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What is the remainder when the positive integer n is divided by the positive integer k, where k>1

(1) \(n=(k+1)^3= k^3 + 3k^2 + 3k + 1=k(k^2+3k+3)+1\) --> first term, \(k(k^2+3k+3)\), is obviously divisible by \(k\) and 1 divide by \(k\) yields the remainder of 1 (as \(k>1\)). Sufficient.

(2) \(k=5\). Know nothing about \(n\), hence insufficient.

bunuel's solution is certainly the quickest way to solve. (Of course, it would be (k+1)^3 = k^3 + 3k^2 + 3k + 1, and since each of the "k" terms is divisible by k, the remainder is 1).

But if this deduction/concept didn't jump out at you, you could also solve fairly quickly by picking numbers. If we pick different integer values for k and always end up with the same remainder for n/k, then we can trust that (1) is sufficient. On the other hand, if ever we get different remainder values, we know at once (1) is insufficient:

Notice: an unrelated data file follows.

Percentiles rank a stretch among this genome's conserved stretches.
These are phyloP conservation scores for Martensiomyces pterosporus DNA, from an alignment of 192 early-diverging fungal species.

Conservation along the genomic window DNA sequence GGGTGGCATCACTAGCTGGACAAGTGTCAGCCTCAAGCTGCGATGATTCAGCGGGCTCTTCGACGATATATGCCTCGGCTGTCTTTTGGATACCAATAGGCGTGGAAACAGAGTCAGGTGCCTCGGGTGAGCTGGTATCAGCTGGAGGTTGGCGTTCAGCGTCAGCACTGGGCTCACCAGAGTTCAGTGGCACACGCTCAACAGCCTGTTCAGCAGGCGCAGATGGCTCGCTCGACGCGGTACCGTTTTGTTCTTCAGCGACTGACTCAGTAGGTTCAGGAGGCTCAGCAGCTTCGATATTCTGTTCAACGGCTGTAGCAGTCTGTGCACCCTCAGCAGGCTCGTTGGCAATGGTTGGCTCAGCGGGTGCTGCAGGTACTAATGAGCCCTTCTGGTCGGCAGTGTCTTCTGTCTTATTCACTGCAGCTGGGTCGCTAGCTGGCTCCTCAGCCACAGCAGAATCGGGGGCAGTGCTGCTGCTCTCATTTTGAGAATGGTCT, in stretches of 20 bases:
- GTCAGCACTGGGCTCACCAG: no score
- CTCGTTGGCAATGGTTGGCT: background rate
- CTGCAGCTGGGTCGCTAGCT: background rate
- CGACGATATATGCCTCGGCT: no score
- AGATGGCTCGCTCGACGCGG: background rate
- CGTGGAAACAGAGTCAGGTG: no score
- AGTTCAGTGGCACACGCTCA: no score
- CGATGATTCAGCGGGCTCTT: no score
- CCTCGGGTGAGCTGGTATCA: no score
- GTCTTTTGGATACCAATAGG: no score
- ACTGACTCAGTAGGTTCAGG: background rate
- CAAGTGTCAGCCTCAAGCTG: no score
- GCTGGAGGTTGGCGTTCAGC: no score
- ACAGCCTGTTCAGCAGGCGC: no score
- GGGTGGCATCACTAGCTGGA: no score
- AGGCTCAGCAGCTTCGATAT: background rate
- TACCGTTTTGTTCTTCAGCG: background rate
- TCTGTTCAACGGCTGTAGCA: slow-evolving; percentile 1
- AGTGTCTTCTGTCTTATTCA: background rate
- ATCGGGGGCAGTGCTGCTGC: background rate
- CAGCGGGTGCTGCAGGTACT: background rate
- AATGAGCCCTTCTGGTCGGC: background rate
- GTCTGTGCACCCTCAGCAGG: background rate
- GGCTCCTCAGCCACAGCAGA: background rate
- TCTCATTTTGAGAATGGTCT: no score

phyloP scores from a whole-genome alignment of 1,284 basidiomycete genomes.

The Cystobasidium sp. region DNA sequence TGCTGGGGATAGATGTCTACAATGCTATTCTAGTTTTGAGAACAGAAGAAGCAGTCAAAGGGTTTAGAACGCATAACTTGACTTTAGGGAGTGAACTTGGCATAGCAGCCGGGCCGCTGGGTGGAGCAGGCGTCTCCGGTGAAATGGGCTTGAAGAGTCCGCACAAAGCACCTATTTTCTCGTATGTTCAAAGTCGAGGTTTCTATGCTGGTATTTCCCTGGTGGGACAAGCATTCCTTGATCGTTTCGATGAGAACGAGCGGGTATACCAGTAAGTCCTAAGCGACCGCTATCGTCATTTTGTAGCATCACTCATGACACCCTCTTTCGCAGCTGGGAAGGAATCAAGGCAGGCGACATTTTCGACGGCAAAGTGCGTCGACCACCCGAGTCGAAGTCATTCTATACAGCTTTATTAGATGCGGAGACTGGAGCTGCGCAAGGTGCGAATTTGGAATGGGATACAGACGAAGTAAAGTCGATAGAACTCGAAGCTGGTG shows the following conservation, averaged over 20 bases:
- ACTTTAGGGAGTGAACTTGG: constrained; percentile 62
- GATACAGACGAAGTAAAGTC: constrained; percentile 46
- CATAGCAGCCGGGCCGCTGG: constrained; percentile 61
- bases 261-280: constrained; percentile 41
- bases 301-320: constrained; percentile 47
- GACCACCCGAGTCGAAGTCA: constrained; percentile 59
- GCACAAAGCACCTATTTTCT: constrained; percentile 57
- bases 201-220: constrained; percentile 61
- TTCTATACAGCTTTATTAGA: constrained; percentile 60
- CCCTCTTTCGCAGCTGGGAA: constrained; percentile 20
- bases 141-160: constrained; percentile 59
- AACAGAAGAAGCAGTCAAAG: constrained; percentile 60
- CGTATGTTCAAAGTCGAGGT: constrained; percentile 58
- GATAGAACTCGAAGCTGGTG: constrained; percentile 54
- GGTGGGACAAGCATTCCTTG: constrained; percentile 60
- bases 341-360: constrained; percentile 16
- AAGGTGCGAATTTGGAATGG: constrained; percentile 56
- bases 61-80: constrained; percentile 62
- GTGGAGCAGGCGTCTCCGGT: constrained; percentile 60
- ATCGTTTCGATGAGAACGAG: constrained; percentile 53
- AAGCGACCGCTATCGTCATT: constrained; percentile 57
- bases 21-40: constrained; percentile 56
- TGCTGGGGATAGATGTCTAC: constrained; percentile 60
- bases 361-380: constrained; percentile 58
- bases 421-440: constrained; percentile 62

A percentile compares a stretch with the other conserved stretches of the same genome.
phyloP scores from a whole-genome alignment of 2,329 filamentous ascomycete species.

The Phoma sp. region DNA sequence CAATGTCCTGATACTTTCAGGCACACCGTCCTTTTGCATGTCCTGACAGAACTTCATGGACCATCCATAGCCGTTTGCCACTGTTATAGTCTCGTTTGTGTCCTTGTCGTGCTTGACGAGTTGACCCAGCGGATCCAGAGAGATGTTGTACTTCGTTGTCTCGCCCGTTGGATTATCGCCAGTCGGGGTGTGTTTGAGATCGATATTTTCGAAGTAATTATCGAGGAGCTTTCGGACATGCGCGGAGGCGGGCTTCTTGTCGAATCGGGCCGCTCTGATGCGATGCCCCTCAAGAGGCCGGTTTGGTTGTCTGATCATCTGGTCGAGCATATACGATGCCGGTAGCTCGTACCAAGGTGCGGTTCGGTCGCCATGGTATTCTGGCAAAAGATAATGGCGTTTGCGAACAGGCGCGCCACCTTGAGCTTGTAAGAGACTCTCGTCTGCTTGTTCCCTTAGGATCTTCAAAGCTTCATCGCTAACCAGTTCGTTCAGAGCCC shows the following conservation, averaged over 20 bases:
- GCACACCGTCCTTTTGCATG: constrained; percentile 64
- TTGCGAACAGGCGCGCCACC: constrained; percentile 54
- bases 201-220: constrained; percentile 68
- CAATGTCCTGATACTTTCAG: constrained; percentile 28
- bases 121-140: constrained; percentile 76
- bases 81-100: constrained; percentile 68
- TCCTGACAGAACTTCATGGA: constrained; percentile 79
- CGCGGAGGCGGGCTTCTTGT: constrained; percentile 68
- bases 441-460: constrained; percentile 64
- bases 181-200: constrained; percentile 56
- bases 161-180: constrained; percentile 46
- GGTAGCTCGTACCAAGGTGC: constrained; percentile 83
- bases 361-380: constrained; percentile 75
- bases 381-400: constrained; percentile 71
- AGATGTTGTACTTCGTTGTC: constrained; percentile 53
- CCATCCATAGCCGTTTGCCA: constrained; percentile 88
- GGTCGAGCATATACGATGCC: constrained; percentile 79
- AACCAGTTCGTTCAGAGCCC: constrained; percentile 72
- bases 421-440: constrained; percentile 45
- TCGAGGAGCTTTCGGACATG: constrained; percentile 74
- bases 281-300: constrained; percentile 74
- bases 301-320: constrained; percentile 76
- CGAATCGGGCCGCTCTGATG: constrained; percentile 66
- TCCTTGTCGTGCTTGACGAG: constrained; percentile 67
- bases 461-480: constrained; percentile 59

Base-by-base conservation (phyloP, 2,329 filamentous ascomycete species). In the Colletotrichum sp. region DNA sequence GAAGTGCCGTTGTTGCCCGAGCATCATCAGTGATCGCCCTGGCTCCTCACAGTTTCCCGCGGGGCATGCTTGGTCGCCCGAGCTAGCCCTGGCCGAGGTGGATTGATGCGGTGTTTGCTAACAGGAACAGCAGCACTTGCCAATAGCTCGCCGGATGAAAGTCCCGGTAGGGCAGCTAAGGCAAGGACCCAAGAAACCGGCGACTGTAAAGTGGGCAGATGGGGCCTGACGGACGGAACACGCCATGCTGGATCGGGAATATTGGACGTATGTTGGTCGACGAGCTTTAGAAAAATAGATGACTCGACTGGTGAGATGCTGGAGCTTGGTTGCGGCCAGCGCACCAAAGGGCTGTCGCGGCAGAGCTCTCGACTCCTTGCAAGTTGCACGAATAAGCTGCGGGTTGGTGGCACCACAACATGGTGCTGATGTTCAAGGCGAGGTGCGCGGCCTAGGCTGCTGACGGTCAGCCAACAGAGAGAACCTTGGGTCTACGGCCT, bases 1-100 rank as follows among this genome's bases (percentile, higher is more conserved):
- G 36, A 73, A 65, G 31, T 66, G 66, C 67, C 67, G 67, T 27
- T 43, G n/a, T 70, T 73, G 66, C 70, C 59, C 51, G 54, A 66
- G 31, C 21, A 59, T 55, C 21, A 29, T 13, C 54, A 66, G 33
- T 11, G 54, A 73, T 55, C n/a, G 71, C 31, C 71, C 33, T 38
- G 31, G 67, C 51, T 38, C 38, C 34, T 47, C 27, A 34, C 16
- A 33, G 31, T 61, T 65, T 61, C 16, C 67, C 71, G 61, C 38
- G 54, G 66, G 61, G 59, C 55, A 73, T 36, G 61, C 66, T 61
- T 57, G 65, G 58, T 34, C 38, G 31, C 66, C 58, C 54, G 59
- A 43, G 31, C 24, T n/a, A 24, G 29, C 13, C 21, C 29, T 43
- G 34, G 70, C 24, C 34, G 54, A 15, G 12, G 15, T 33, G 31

(1): let k=2. Then, n = (2+1)^3 = 27. 27/2 leaves a remainder of 1. ----let k=3. Then, n = (3+1)^3 = 64. 63 is clearly divisible by 3. Thus, 64/3 leaves a remainder of 1 again. ----let k=4. Then, n = (4+1)^3 = 125. 124 is clearly divisible by 4. Thus, 125/4 leaves a remainder of 1 again.

Re: What is the remainder when the positive integer n is divided [#permalink]

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11 Nov 2013, 09:04

JoyLibs wrote:

What is the remainder when the positive integer n is divided by the positive integer k, where k>1

(1) n= (k+1)^3 (2) k=5

(k+1)^3

Take any value of k(for eg 8) K= 8 ; 9^3/8 = (1^3)/9 = 1(because each value of 9/8 gives remainder 1.Hence 1 X 1 X 1) k = 2 ; 3^3/2 = (1^3)/2 = 1 etc.A sufficient

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03 Jan 2015, 09:47

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07 Aug 2016, 22:38

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